Impact of physical activity in vascular cognitive impairment (AFIVASC): Study protocol for a randomised controlled trial

Ana Verdelho, Sofia Madureira, Manuel Correia, José Manuel Ferro, Mário Rodrigues, Manuel Gonçalves-Pereira, Mafalda Gonçalves, Ana Catarina Santos, Pedro Vilela, Helena Bárrios, Mariana Borges, Helena Santa-Clara

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Background: Cognitive impairment and cerebrovascular pathology are both frequent with ageing. Cognitive impairment due to vascular pathology of the brain, termed vascular cognitive impairment (VCI), is one of the most frequent causes of cognitive impairment in elderly subjects. Thus far, VCI has no specific pharmacological treatment. Recent observational studies have suggested a protective effect of physical activity in cognition, but adequate randomised controlled trials (RCT) are lacking. Methods: AFIVASC is a multi-centre randomised controlled trial, with a 6-month intervention treatment and an additional follow-up of 6 months, that aims to estimate the impact of 6 months of moderate intensity physical activity on cognition (the primary outcome) at 6 and 12 months in subjects with VCI. Participants are community dwellers with criteria for VCI without dementia or who have had previous stroke or transient ischaemic attack (TIA). Patients may be self-referred or referred from a medical appointment. After confirming the inclusion criteria, a run-in period of 1 month is conducted to access adherence; only after that are subjects randomly assigned (using a computerised program blinded to clinical details) to two groups (intervention group and best practice usual care group). The intervention consists of three physical activity sessions of 60 min each (two supervised and one unsupervised) per week. The primary outcome is measured by the presence or absence of decline in cognitive status. Secondary outcomes include changes in neuro-cognitive measures, quality of life, and functional and motor status. Primary and secondary outcomes are evaluated at 6 and 12 months by investigators blinded to both intervention and randomisation. A required sample size of 280 subjects was estimated. Statistical analyses will include regression analysis with repeated measures. The study was approved by the Ethics Committee for Health of Centro Hospitalar de Lisboa Norte (ref. no. 1063/13) and by the Ethics Committee for Health of Centro Hospitalar do Porto CHP (ref. no. 2016.055(049-DEFI/048-CES)). Discussion: We aim to show whether or not moderate physical activity has a beneficial impact on cognition, quality of life, motor, and functional status in people with vascular cognitive impairment, and to generate new insights on the applicability of implementing physical activity in this specific population. Trial Registration:, NCT03578614 July 6, 2018.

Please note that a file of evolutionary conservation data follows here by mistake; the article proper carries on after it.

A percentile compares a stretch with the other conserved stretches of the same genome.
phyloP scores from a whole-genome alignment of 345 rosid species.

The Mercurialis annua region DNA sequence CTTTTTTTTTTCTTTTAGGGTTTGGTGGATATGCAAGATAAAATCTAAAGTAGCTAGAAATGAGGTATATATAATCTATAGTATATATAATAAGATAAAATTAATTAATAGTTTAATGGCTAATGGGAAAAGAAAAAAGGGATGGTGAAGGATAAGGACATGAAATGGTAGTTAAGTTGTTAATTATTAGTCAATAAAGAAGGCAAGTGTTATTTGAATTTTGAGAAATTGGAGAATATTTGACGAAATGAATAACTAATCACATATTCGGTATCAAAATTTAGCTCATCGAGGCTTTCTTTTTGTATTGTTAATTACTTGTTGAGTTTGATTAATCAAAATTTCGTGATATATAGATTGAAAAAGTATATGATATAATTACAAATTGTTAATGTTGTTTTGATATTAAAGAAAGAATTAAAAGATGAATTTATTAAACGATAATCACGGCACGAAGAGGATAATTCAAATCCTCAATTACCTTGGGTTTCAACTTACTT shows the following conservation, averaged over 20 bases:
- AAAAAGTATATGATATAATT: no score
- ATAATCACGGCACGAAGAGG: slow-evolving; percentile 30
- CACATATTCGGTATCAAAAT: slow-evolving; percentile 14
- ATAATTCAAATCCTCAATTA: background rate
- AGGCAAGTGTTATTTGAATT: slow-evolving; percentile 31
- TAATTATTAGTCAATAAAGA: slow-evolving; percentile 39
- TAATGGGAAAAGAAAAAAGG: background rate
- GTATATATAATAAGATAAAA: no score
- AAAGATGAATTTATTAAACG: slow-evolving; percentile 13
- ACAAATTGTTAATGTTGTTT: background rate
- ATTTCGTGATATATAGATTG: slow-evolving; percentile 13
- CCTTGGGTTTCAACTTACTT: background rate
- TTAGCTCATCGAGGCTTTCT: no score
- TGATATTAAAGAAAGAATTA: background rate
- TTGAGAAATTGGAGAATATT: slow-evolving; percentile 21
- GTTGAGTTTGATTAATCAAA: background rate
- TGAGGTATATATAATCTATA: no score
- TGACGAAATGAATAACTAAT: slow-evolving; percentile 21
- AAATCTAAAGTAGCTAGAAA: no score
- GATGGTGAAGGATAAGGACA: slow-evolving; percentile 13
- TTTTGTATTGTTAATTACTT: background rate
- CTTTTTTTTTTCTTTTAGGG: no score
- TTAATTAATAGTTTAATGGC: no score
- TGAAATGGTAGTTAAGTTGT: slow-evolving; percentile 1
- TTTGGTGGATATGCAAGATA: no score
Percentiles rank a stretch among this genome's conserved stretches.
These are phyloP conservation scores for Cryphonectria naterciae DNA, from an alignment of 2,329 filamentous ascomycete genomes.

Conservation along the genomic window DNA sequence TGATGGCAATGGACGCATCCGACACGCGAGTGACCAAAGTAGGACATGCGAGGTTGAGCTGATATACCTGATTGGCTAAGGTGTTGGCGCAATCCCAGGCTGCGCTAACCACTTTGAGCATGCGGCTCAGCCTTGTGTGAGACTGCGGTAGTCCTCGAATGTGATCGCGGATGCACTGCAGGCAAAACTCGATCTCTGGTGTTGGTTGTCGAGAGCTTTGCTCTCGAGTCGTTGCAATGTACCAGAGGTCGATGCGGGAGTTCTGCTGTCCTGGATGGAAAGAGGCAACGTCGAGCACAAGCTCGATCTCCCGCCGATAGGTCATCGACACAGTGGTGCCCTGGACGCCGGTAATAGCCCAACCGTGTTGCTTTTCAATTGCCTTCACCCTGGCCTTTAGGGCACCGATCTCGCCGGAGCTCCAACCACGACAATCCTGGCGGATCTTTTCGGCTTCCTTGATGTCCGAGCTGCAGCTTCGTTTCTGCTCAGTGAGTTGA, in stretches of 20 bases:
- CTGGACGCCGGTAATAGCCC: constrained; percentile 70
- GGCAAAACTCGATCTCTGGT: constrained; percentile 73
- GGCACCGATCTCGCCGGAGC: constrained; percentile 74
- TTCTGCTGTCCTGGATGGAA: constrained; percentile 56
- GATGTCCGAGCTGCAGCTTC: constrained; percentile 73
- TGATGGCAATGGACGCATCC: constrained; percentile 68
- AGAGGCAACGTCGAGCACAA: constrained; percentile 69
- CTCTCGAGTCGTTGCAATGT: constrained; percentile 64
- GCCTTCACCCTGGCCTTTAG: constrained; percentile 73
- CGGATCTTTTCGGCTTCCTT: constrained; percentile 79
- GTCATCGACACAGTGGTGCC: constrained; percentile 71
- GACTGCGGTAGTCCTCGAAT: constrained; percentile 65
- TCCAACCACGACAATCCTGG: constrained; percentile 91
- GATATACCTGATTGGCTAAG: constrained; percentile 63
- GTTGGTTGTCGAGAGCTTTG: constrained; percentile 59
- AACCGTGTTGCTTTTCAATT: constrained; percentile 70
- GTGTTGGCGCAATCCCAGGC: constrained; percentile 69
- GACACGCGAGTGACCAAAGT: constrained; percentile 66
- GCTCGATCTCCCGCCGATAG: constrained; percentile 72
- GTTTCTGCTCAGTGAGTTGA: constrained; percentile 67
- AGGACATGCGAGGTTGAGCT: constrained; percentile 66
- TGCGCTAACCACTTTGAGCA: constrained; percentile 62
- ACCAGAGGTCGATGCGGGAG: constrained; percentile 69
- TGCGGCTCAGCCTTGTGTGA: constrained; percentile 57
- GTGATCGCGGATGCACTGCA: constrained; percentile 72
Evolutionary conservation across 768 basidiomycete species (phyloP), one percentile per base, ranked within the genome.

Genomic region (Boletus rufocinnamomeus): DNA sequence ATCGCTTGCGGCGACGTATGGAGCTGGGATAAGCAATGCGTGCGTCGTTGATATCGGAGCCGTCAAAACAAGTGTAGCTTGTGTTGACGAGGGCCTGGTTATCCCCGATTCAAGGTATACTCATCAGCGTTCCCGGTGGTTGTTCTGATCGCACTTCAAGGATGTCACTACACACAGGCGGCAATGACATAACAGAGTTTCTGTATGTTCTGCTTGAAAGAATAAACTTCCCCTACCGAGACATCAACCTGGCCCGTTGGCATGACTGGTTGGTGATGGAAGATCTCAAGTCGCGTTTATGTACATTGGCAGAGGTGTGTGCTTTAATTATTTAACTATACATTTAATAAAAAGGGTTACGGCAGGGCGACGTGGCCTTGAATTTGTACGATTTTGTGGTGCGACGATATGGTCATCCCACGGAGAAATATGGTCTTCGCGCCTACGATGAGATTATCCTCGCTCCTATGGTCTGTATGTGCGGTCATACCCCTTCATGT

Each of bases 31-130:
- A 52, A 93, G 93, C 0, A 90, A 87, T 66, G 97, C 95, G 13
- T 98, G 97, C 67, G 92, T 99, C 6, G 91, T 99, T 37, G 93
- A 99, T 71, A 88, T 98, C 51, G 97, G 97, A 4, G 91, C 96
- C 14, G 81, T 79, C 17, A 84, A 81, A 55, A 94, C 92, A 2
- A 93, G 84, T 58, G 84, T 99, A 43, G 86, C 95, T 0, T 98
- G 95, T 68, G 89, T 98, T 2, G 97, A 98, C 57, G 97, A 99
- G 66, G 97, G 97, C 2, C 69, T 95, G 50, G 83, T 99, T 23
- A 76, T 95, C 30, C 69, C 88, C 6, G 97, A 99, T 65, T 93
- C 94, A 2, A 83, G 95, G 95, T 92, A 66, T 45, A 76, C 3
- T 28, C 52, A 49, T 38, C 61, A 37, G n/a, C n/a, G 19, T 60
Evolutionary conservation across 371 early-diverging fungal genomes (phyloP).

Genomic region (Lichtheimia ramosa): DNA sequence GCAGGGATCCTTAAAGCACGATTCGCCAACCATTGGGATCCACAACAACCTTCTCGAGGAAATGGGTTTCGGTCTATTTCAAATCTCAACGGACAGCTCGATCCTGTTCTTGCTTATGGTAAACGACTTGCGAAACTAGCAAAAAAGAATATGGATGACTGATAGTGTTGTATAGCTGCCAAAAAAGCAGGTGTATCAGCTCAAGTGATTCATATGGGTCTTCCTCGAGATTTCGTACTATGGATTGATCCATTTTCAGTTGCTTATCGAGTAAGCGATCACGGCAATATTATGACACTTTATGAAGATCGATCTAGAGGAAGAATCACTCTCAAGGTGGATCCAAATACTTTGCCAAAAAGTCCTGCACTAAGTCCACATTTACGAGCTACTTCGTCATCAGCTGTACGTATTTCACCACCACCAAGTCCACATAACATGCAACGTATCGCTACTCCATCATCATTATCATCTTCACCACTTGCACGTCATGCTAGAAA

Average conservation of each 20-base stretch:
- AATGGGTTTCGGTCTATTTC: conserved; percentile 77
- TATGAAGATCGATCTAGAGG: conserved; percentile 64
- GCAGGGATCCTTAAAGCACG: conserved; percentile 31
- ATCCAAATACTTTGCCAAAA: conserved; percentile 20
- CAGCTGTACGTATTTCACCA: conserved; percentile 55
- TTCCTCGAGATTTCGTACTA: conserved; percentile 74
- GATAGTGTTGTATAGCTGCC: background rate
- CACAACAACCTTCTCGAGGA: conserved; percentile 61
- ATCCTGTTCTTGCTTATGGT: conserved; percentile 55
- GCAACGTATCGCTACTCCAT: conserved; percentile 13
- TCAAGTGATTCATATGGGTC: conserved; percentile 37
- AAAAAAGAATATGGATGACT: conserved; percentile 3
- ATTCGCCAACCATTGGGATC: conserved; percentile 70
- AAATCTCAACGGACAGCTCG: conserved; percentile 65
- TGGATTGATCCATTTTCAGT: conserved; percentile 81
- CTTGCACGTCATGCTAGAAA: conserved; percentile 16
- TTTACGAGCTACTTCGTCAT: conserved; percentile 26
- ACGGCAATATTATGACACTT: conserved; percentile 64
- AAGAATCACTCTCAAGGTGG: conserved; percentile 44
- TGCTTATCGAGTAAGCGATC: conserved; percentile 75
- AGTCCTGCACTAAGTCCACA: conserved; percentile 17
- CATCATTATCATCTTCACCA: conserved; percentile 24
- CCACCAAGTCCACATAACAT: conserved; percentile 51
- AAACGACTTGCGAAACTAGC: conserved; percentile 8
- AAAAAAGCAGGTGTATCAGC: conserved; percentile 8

Original languageEnglish
Article number114
Issue number1
Publication statusPublished - 11 Feb 2019


  • Cerebral small vessel disease
  • Randomised
  • Stroke
  • TIA
  • Vascular cognitive impairment; physical activity


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